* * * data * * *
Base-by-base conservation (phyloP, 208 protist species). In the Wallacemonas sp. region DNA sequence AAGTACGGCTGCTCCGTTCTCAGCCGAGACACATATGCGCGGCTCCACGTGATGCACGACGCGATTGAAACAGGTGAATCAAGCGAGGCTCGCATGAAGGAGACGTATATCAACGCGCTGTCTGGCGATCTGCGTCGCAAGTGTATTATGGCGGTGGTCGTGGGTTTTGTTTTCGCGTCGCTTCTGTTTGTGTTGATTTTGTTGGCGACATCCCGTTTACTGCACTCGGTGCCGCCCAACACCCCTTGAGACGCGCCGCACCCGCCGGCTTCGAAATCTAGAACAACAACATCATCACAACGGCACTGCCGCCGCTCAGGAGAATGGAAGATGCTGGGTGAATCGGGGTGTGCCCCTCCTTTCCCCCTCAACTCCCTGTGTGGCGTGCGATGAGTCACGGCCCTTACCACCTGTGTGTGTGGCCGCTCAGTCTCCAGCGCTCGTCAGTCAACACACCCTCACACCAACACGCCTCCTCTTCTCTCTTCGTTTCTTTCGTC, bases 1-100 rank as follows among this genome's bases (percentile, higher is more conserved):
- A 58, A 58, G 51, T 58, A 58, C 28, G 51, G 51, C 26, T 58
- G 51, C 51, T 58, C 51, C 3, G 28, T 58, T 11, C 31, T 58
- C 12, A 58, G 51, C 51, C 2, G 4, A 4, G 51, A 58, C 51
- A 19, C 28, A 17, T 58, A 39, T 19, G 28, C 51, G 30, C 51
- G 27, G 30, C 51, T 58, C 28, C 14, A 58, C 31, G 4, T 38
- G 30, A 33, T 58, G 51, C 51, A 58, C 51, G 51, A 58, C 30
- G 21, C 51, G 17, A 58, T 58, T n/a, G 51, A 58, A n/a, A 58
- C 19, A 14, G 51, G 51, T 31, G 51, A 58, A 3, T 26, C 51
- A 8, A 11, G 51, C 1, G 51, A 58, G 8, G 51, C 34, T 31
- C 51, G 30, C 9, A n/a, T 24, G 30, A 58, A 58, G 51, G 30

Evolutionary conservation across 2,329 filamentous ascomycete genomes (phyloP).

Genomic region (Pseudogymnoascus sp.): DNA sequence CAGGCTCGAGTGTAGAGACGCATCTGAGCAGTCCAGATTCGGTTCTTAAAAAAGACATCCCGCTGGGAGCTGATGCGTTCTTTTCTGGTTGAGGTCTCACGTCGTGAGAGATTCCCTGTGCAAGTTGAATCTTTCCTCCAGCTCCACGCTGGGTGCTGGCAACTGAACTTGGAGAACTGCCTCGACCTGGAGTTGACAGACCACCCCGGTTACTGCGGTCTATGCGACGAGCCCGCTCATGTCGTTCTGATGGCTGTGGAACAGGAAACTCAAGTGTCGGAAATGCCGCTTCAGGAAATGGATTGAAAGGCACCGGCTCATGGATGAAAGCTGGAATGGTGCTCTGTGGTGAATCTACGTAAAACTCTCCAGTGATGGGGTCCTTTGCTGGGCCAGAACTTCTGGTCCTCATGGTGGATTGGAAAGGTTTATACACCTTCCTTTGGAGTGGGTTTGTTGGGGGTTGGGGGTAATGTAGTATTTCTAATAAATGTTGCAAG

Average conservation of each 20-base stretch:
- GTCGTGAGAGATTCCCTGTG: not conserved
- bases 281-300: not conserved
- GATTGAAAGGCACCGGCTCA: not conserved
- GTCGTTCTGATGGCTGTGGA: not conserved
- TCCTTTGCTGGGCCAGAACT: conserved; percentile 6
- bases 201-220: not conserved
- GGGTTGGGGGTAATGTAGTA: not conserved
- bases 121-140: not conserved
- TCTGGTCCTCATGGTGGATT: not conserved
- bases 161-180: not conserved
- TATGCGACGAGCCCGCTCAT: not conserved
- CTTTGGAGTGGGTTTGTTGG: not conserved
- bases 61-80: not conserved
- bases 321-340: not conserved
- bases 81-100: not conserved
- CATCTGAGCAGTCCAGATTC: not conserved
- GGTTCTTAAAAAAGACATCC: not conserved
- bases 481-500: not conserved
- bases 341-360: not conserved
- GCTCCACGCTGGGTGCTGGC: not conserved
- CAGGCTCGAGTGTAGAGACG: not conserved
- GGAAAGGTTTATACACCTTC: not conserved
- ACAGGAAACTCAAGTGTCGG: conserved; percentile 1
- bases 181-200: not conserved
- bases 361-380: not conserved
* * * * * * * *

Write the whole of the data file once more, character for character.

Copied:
Base-by-base conservation (phyloP, 208 protist species). In the Wallacemonas sp. region DNA sequence AAGTACGGCTGCTCCGTTCTCAGCCGAGACACATATGCGCGGCTCCACGTGATGCACGACGCGATTGAAACAGGTGAATCAAGCGAGGCTCGCATGAAGGAGACGTATATCAACGCGCTGTCTGGCGATCTGCGTCGCAAGTGTATTATGGCGGTGGTCGTGGGTTTTGTTTTCGCGTCGCTTCTGTTTGTGTTGATTTTGTTGGCGACATCCCGTTTACTGCACTCGGTGCCGCCCAACACCCCTTGAGACGCGCCGCACCCGCCGGCTTCGAAATCTAGAACAACAACATCATCACAACGGCACTGCCGCCGCTCAGGAGAATGGAAGATGCTGGGTGAATCGGGGTGTGCCCCTCCTTTCCCCCTCAACTCCCTGTGTGGCGTGCGATGAGTCACGGCCCTTACCACCTGTGTGTGTGGCCGCTCAGTCTCCAGCGCTCGTCAGTCAACACACCCTCACACCAACACGCCTCCTCTTCTCTCTTCGTTTCTTTCGTC, bases 1-100 rank as follows among this genome's bases (percentile, higher is more conserved):
- A 58, A 58, G 51, T 58, A 58, C 28, G 51, G 51, C 26, T 58
- G 51, C 51, T 58, C 51, C 3, G 28, T 58, T 11, C 31, T 58
- C 12, A 58, G 51, C 51, C 2, G 4, A 4, G 51, A 58, C 51
- A 19, C 28, A 17, T 58, A 39, T 19, G 28, C 51, G 30, C 51
- G 27, G 30, C 51, T 58, C 28, C 14, A 58, C 31, G 4, T 38
- G 30, A 33, T 58, G 51, C 51, A 58, C 51, G 51, A 58, C 30
- G 21, C 51, G 17, A 58, T 58, T n/a, G 51, A 58, A n/a, A 58
- C 19, A 14, G 51, G 51, T 31, G 51, A 58, A 3, T 26, C 51
- A 8, A 11, G 51, C 1, G 51, A 58, G 8, G 51, C 34, T 31
- C 51, G 30, C 9, A n/a, T 24, G 30, A 58, A 58, G 51, G 30

Evolutionary conservation across 2,329 filamentous ascomycete genomes (phyloP).

Genomic region (Pseudogymnoascus sp.): DNA sequence CAGGCTCGAGTGTAGAGACGCATCTGAGCAGTCCAGATTCGGTTCTTAAAAAAGACATCCCGCTGGGAGCTGATGCGTTCTTTTCTGGTTGAGGTCTCACGTCGTGAGAGATTCCCTGTGCAAGTTGAATCTTTCCTCCAGCTCCACGCTGGGTGCTGGCAACTGAACTTGGAGAACTGCCTCGACCTGGAGTTGACAGACCACCCCGGTTACTGCGGTCTATGCGACGAGCCCGCTCATGTCGTTCTGATGGCTGTGGAACAGGAAACTCAAGTGTCGGAAATGCCGCTTCAGGAAATGGATTGAAAGGCACCGGCTCATGGATGAAAGCTGGAATGGTGCTCTGTGGTGAATCTACGTAAAACTCTCCAGTGATGGGGTCCTTTGCTGGGCCAGAACTTCTGGTCCTCATGGTGGATTGGAAAGGTTTATACACCTTCCTTTGGAGTGGGTTTGTTGGGGGTTGGGGGTAATGTAGTATTTCTAATAAATGTTGCAAG

Average conservation of each 20-base stretch:
- GTCGTGAGAGATTCCCTGTG: not conserved
- bases 281-300: not conserved
- GATTGAAAGGCACCGGCTCA: not conserved
- GTCGTTCTGATGGCTGTGGA: not conserved
- TCCTTTGCTGGGCCAGAACT: conserved; percentile 6
- bases 201-220: not conserved
- GGGTTGGGGGTAATGTAGTA: not conserved
- bases 121-140: not conserved
- TCTGGTCCTCATGGTGGATT: not conserved
- bases 161-180: not conserved
- TATGCGACGAGCCCGCTCAT: not conserved
- CTTTGGAGTGGGTTTGTTGG: not conserved
- bases 61-80: not conserved
- bases 321-340: not conserved
- bases 81-100: not conserved
- CATCTGAGCAGTCCAGATTC: not conserved
- GGTTCTTAAAAAAGACATCC: not conserved
- bases 481-500: not conserved
- bases 341-360: not conserved
- GCTCCACGCTGGGTGCTGGC: not conserved
- CAGGCTCGAGTGTAGAGACG: not conserved
- GGAAAGGTTTATACACCTTC: not conserved
- ACAGGAAACTCAAGTGTCGG: conserved; percentile 1
- bases 181-200: not conserved
- bases 361-380: not conserved